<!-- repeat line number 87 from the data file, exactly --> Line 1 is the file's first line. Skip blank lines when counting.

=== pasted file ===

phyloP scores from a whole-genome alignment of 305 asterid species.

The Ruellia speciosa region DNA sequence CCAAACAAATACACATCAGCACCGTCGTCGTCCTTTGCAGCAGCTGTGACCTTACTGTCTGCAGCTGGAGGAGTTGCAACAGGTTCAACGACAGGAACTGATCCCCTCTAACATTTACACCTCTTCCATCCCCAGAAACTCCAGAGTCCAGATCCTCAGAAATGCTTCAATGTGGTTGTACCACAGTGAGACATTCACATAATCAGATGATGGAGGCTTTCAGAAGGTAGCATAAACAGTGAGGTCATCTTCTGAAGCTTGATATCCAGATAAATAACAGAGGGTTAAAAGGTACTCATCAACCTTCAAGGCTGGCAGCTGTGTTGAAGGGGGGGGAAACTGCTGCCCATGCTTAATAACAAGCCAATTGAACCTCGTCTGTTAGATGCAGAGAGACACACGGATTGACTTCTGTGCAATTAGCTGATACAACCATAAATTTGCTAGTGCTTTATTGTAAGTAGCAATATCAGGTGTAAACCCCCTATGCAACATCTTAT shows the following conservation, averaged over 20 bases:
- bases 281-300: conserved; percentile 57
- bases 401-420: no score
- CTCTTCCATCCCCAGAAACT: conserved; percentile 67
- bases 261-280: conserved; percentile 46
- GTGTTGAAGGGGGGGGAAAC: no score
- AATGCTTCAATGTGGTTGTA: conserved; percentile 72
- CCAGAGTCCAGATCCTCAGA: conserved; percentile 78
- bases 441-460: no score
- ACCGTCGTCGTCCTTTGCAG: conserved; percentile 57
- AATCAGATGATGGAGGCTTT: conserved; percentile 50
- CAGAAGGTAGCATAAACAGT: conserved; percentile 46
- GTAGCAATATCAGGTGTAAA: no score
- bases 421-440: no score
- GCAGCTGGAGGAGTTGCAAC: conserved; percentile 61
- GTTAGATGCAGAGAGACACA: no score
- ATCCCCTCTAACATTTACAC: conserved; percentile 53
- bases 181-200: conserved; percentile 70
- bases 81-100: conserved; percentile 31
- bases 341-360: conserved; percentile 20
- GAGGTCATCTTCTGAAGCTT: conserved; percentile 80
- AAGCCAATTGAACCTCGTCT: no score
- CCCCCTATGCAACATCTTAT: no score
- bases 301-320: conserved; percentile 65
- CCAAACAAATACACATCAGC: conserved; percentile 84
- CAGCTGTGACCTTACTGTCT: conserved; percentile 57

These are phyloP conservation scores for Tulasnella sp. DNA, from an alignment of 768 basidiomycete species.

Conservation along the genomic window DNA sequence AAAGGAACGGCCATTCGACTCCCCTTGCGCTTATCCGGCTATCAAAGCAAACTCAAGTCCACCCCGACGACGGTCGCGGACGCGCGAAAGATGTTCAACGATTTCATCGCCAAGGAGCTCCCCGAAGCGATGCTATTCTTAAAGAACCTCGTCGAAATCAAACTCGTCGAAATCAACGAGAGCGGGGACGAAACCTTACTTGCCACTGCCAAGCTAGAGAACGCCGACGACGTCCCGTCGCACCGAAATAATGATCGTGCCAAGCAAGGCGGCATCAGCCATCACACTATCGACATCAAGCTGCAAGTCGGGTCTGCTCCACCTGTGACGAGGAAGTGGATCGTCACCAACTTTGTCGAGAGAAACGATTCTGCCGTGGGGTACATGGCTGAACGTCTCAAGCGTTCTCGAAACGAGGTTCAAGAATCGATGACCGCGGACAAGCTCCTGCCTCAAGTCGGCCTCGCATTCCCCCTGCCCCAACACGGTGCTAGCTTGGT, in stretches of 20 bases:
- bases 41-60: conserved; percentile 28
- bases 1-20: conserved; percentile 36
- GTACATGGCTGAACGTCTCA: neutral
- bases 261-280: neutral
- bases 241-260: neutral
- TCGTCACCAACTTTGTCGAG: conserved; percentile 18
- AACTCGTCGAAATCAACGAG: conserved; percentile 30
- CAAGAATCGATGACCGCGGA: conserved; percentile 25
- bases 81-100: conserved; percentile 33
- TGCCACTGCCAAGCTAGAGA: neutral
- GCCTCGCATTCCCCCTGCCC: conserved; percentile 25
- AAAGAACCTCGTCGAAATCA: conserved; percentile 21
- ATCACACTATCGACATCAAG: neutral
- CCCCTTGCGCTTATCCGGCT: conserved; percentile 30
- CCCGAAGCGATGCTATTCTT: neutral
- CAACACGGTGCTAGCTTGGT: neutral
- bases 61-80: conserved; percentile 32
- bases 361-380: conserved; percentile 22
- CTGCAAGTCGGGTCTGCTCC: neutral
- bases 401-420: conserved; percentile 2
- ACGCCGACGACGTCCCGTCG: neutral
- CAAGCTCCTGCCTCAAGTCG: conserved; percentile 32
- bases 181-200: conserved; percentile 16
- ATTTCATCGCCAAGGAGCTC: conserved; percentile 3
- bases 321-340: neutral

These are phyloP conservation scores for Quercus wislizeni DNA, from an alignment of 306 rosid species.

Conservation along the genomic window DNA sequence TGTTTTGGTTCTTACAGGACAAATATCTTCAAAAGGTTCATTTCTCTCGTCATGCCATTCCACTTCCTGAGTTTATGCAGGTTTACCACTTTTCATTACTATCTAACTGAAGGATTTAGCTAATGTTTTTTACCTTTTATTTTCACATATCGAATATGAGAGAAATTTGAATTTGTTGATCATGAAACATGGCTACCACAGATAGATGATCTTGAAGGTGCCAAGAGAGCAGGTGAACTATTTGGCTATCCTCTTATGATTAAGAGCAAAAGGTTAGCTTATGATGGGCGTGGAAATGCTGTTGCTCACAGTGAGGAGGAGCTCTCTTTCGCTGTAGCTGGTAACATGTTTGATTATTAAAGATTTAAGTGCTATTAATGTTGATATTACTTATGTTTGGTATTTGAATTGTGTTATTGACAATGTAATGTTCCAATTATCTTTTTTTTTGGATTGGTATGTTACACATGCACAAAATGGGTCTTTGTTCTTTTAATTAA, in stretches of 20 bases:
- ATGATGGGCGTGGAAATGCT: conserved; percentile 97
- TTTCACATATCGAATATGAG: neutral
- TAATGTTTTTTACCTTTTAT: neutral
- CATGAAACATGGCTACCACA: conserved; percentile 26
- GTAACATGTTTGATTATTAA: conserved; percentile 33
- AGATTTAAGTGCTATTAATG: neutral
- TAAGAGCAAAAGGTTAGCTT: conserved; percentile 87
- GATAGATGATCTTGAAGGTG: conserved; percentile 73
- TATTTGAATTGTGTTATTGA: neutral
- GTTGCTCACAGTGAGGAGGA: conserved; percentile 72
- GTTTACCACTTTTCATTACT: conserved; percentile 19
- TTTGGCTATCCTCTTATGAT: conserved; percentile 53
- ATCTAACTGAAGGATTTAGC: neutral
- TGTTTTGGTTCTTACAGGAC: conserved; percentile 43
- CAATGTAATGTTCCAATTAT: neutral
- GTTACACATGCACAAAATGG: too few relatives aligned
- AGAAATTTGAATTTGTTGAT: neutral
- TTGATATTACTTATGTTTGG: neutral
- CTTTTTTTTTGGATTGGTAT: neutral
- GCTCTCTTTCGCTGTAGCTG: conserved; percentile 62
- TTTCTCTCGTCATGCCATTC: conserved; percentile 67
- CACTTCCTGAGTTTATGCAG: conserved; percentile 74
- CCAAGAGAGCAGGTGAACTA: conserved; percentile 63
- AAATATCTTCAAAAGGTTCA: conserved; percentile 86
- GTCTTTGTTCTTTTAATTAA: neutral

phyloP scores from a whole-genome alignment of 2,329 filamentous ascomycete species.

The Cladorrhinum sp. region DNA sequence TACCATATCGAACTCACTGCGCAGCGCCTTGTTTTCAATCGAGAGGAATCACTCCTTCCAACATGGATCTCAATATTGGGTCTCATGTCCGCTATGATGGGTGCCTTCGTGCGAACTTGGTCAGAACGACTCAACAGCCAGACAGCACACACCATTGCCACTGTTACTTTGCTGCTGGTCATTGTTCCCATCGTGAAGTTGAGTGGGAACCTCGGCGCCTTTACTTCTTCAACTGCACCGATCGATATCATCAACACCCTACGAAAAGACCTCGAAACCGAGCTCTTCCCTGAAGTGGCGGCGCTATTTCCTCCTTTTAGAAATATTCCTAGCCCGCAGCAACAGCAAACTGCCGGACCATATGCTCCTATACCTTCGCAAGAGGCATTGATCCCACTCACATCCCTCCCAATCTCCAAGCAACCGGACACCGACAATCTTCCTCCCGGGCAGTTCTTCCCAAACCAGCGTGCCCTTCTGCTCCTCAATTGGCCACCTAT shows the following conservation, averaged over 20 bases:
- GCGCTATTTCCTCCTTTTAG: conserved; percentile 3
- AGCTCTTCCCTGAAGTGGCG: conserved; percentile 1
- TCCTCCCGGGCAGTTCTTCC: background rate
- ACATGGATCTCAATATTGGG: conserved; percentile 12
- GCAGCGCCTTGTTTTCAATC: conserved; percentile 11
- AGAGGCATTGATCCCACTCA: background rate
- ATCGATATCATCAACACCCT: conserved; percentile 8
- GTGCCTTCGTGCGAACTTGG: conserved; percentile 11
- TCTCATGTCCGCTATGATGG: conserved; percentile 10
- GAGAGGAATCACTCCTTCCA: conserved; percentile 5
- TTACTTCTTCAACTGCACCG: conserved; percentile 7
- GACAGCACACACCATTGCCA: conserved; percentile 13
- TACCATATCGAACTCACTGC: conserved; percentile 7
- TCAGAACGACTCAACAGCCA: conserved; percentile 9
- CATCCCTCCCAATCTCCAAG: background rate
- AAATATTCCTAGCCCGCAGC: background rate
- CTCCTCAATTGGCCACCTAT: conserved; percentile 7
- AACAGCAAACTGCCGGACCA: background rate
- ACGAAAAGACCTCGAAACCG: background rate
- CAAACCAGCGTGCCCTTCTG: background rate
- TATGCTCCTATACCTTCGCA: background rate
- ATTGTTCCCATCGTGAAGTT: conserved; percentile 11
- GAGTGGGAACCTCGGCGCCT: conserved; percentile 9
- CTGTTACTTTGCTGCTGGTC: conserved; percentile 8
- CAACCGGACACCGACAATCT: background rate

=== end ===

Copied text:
- ACATGGATCTCAATATTGGG: conserved; percentile 12